In another example of inconsistency, The Bureau of Indian Affairs has come out against the expulsion of the Cherokee Freedmen. They were silent on Pechanga disenrollments, stood up for a Cheyenne woman in her disenrollment action and again, were silent on Picayune disenrollments , SUPPORTED Robinson Rancheria terminations and rewarded the Enterprise Rancheria with a casino, a tribe which violated the civil and human rights of its people. Let's hope this correct move can make a difference.
I urge you to consider carefully the Nation's next steps in proceeding with an election that does not comply with federal law," Assistant Interior Secretary for Indian Affairs Larry Echo Hawk stated in a letter to S. Joe Crittenden, the tribe's acting principal chief.
"The Department's position is, and has been that the 1866 Treaty between the United States and the Cherokee Nation vested Cherokee Freedmen with rights of citizenship in the Nation, including the right of suffrage."
Echo Hawk also stated the agency disagrees with a recent tribal court's decision against freedmen citizenship.
He said the tribal court's decision appears to be based on a misunderstanding that changes made in the tribal constitution in 2003 and 2007 that would make freedmen ineligible for citizenship are valid.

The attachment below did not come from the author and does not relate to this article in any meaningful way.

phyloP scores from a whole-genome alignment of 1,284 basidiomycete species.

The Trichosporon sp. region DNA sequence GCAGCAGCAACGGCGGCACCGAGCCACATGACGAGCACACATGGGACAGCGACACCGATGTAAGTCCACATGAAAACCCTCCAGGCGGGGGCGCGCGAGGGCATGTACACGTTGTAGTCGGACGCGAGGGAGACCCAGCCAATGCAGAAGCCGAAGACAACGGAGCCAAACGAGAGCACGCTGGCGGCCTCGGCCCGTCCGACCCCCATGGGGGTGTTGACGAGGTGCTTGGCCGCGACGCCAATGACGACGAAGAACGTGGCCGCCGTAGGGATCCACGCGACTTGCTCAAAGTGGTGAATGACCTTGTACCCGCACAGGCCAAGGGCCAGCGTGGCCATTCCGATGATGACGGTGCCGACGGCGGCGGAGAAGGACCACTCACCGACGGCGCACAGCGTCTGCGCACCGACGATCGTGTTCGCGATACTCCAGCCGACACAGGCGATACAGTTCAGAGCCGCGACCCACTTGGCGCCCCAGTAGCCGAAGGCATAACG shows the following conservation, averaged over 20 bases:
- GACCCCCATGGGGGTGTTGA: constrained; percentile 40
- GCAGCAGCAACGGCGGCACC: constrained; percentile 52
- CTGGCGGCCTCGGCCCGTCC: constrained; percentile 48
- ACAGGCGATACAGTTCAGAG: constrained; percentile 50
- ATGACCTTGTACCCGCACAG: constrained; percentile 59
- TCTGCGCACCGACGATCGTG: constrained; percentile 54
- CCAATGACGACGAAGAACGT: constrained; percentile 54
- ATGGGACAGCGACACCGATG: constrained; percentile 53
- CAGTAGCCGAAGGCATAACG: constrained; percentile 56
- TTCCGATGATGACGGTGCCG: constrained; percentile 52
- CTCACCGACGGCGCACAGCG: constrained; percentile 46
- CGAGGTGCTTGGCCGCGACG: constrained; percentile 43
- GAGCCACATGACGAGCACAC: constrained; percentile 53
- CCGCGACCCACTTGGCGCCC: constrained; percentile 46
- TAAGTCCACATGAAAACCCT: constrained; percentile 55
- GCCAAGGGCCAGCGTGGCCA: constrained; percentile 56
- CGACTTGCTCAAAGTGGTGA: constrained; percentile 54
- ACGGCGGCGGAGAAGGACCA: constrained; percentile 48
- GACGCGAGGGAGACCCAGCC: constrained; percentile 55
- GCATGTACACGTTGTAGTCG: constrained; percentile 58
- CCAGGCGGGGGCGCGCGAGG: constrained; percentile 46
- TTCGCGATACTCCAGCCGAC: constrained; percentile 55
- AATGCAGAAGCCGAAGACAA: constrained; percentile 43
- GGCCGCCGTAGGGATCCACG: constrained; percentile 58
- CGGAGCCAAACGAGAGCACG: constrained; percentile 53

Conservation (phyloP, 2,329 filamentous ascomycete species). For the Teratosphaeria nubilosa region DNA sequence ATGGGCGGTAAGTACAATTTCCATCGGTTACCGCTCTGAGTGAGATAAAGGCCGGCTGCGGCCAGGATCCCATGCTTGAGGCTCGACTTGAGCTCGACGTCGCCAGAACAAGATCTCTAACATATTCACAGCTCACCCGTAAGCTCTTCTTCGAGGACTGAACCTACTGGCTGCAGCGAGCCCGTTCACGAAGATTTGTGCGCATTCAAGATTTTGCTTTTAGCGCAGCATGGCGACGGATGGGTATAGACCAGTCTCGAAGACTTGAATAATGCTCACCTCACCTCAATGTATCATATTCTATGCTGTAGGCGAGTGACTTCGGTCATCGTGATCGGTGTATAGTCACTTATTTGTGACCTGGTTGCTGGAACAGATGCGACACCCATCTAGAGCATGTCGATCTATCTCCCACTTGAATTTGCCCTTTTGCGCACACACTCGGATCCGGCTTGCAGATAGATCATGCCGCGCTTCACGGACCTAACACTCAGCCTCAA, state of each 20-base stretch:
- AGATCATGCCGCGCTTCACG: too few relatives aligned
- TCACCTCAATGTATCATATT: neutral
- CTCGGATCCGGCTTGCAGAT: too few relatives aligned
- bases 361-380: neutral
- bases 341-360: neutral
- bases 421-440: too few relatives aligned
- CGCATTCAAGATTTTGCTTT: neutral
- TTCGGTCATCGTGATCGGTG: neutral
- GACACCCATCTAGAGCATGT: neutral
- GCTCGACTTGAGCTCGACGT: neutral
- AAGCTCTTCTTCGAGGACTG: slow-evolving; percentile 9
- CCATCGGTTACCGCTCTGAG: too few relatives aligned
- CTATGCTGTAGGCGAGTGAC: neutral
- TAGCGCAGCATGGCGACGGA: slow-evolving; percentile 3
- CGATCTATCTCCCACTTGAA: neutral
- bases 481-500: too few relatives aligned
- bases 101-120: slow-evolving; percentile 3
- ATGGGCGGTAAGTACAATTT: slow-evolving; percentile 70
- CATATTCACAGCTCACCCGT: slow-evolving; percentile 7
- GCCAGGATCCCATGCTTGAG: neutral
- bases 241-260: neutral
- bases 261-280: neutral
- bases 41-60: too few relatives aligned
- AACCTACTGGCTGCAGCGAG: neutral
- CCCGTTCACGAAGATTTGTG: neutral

"The Department has never approved these amendments to the Cherokee Constitution as required by the Cherokee Constitution itself," Echo Hawk stated.
Although the requirement for such approval by the department was removed in 2007, he said, that decision is not retroactive.
Last month, the Cherokee Nation Supreme Court reversed and vacated a district court decision in the freedmen case, terminating the tribal citizenship of about 2,800 non-Indians.
The 4-1 ruling states that because a 2007 referendum that amended the Cherokee constitution to exclude freedmen descendants from tribal citizenship was conducted in compliance with the tribe's laws, the court does not have the authority to overturn its results.
Claiming a lack of jurisdiction for either court, the Cherokee Nation Supreme Court also terminated all temporary injunctions in the case and instructed the district court to dismiss the lawsuit.
Cherokee Nation District Judge John Cripps had ruled in January in favor of the freedmen descendants, citing an 1866 treaty between the United States and the tribe that granted equal rights to the freedmen - former slaves who had been owned by Cherokees.
The tribe's supreme court maintained that citizenship was extended to the freedmen by an 1866 Cherokee constitutional amendment - not the treaty
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